The rare retrospective to get a victory lap soon after its first run, TIFF’s recent spotlight on the eighteen acclaimed films from Japan’s much-admired animation studio gets a second lease on life with Spirited Away: The Films of Studio Ghibli. A major hit with families when it showed at TIFF Bell Lightbox last spring, the retrospective returns with some key modifications, including a couple of prized screenings of 1988’s Grave of the Fireflies, which was unavailable for the last round.
Seldom projected in Canada and never given the royal Disney treatment afforded to the studio’s other major films, Grave of the Fireflies is an idiosyncratic entry in the Studio Ghibli canon, a film Roger Ebert famously cited as being capable of singlehandedly changing critics’ minds about what animation could do. Directed by Isao Takahata and based on the partially autobiographical novel by Akiyuki Nosaka, the film is a moving depiction of World War II as glimpsed through the eyes of Seita, a fourteen-year-old boy who must take care of his young sister Setsuko when an American air raid destroys their home and kills their mother. By turns warm, melancholy, and bleak, the film, which is routinely ranked among the greatest animated pictures, is an episodic account of the children’s increasingly desperate lives as they amble through the countryside looking for food and shelter. As a gesture to its importance both to the history of animated filmmaking and to the studio’s development, the first screening will be introduced by Jesse Wente, Head of Film Programmes at TIFF.
Grave of the Fireflies is a powerful film but not necessarily the best fit for children, unlike the bulk of the programme’s offerings. Those seeking something a bit more family friendly would do well to take in the marvelous My Neighbor Totoro, the studio’s first international smash and arguably its most beloved work. Directed by Hayao Miyazaki, the most prolific and well-regarded of Studio Ghibli’s filmmakers, the film tells the story of Satsuki and Mei, two young sisters who discover that their new house is also occupied by a number of dusty spirits, and find that the forest just past their front door is home to the enormous titular creature. Since the film’s success, Totoro has become Ghibli’s equivalent to Mickey Mouse, and for good reason: he’s a sweet and gently surreal creation, an undomesticated teddy bear who, in one of the most beautiful and strange sequences in the film, delights in the mere sound of raindrops falling on his comically undersized umbrella. More than its fantasy elements, though, what makes the film special is its staggering attention to detail and its emotional depth. This may be one of the most sophisticated children’s films to come down the pike, in part because of how astutely it renders the psychology of its young heroines, a preteen and a toddler trying to make sense of their mother’s illness and cope with their new surroundings while keeping their imaginations alive.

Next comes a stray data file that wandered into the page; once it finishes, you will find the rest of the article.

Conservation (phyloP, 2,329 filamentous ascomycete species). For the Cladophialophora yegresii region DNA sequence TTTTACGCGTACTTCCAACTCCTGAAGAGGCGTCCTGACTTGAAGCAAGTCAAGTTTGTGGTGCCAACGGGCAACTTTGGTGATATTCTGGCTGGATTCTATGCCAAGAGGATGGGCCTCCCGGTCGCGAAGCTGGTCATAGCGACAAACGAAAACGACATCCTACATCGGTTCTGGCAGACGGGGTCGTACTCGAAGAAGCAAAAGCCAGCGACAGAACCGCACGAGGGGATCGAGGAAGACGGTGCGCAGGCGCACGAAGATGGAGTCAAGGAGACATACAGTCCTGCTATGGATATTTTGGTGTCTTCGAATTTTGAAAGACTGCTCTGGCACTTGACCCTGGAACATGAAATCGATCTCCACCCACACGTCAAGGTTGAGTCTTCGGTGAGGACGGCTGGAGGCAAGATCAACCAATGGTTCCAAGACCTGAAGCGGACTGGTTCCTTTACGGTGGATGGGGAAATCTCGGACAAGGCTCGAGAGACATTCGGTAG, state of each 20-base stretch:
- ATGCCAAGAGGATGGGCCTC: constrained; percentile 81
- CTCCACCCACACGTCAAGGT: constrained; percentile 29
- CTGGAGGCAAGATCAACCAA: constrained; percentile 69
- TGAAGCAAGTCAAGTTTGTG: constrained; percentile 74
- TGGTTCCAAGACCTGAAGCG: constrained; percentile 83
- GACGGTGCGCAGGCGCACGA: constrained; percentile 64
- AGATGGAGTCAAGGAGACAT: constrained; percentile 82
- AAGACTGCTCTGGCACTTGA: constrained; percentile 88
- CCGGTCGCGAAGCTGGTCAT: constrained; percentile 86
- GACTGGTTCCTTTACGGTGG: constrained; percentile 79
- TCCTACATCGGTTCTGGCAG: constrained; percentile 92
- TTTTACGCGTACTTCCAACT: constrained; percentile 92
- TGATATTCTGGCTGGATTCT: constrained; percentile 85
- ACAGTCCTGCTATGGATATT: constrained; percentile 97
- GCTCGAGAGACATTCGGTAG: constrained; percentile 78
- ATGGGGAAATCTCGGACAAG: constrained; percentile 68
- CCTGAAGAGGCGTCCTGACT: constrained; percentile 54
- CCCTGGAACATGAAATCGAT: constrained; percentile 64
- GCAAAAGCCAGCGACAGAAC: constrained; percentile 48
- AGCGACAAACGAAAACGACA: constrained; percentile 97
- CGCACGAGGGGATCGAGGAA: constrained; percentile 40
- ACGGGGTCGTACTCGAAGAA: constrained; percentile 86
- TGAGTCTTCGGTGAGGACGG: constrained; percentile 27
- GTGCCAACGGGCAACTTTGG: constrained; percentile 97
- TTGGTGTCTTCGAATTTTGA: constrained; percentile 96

Plucky heroines are a Studio Ghibli staple, and they tend to lie at the heart of its best offerings. Among these, we’re especially fond of Kiki’s Delivery Service, a delicate coming-of-age fable about a young witch who leaves home at thirteen, as per tradition, to live on her own and find her footing in the big city. In addition to featuring some of the most impressive flying imagery ever rendered on film—several notches more realistic and affecting than the computer-generated trickery of most modern superhero movies—Kiki’s Delivery Service is also one of maybe a handful of children’s films to treat depression with seriousness and good faith, investing the young witch’s distressing time in the city, which results in the temporary loss of her powers, with real pathos.
The crown jewel of the retrospective, though, is surely Spirited Away. The studio’s lone Academy Award winner for Best Animated Film and the source of the retrospective’s title, Spirited Away might be Miyazaki’s most graceful fusion of his environmentalist politics, his sympathy for youth in distress, and his mythological storytelling. The film follows its young protagonist Chihiro’s eventful trip into a spirit world housed in an abandoned amusement park, where she comes into herself as an adult by learning to take on a new identity in a hostile place. Spirited Away is as good as young adult narratives get—a rich fantasy that’s ultimately about children’s real world anxieties about change.
The retrospective unofficially kicks off Thursday night with a masterclass on the studio’s first major film, Castle in the Sky, run by acclaimed genre filmmaker and TIFF ally Guillermo del Toro, whose fantasy films (particularly Pan’s Labyrinth) owe an obvious debt to Studio Ghibli. Spirited Away: The Films of Studio Ghibli runs until January 3. For more information on tickets and prices, see TIFF’s website.